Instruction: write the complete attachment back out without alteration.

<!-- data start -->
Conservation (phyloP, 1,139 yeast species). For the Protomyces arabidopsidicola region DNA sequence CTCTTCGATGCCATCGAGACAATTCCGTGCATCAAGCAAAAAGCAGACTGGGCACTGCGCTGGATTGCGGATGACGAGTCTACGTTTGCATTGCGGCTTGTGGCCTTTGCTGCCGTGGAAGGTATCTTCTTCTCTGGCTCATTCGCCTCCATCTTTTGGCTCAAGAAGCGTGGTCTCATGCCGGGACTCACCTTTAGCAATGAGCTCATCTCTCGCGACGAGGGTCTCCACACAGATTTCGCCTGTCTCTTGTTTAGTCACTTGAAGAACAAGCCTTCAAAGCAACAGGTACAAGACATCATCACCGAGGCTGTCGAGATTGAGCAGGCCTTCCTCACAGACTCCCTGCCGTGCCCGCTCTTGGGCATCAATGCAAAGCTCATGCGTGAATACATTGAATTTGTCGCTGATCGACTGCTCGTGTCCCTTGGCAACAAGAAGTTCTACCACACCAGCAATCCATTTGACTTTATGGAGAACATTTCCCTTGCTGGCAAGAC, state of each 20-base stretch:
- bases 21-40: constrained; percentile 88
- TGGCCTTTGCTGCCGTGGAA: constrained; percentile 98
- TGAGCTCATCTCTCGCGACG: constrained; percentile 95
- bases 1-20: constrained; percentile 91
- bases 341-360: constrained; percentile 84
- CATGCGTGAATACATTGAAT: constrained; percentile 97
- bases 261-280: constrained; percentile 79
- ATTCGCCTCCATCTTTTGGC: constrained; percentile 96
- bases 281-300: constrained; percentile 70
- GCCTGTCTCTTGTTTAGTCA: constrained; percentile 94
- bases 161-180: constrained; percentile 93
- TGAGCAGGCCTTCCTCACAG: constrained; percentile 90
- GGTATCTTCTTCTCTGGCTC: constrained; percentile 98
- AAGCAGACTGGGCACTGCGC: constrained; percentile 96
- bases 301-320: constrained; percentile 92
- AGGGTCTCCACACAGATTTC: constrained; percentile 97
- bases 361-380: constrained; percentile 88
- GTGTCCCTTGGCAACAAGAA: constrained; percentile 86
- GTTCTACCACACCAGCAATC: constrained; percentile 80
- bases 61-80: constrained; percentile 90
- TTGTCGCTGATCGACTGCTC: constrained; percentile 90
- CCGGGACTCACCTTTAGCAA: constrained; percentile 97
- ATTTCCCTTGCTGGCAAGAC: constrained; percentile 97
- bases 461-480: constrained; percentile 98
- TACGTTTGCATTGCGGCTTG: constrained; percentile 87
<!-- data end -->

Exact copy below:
Conservation (phyloP, 1,139 yeast species). For the Protomyces arabidopsidicola region DNA sequence CTCTTCGATGCCATCGAGACAATTCCGTGCATCAAGCAAAAAGCAGACTGGGCACTGCGCTGGATTGCGGATGACGAGTCTACGTTTGCATTGCGGCTTGTGGCCTTTGCTGCCGTGGAAGGTATCTTCTTCTCTGGCTCATTCGCCTCCATCTTTTGGCTCAAGAAGCGTGGTCTCATGCCGGGACTCACCTTTAGCAATGAGCTCATCTCTCGCGACGAGGGTCTCCACACAGATTTCGCCTGTCTCTTGTTTAGTCACTTGAAGAACAAGCCTTCAAAGCAACAGGTACAAGACATCATCACCGAGGCTGTCGAGATTGAGCAGGCCTTCCTCACAGACTCCCTGCCGTGCCCGCTCTTGGGCATCAATGCAAAGCTCATGCGTGAATACATTGAATTTGTCGCTGATCGACTGCTCGTGTCCCTTGGCAACAAGAAGTTCTACCACACCAGCAATCCATTTGACTTTATGGAGAACATTTCCCTTGCTGGCAAGAC, state of each 20-base stretch:
- bases 21-40: constrained; percentile 88
- TGGCCTTTGCTGCCGTGGAA: constrained; percentile 98
- TGAGCTCATCTCTCGCGACG: constrained; percentile 95
- bases 1-20: constrained; percentile 91
- bases 341-360: constrained; percentile 84
- CATGCGTGAATACATTGAAT: constrained; percentile 97
- bases 261-280: constrained; percentile 79
- ATTCGCCTCCATCTTTTGGC: constrained; percentile 96
- bases 281-300: constrained; percentile 70
- GCCTGTCTCTTGTTTAGTCA: constrained; percentile 94
- bases 161-180: constrained; percentile 93
- TGAGCAGGCCTTCCTCACAG: constrained; percentile 90
- GGTATCTTCTTCTCTGGCTC: constrained; percentile 98
- AAGCAGACTGGGCACTGCGC: constrained; percentile 96
- bases 301-320: constrained; percentile 92
- AGGGTCTCCACACAGATTTC: constrained; percentile 97
- bases 361-380: constrained; percentile 88
- GTGTCCCTTGGCAACAAGAA: constrained; percentile 86
- GTTCTACCACACCAGCAATC: constrained; percentile 80
- bases 61-80: constrained; percentile 90
- TTGTCGCTGATCGACTGCTC: constrained; percentile 90
- CCGGGACTCACCTTTAGCAA: constrained; percentile 97
- ATTTCCCTTGCTGGCAAGAC: constrained; percentile 97
- bases 461-480: constrained; percentile 98
- TACGTTTGCATTGCGGCTTG: constrained; percentile 87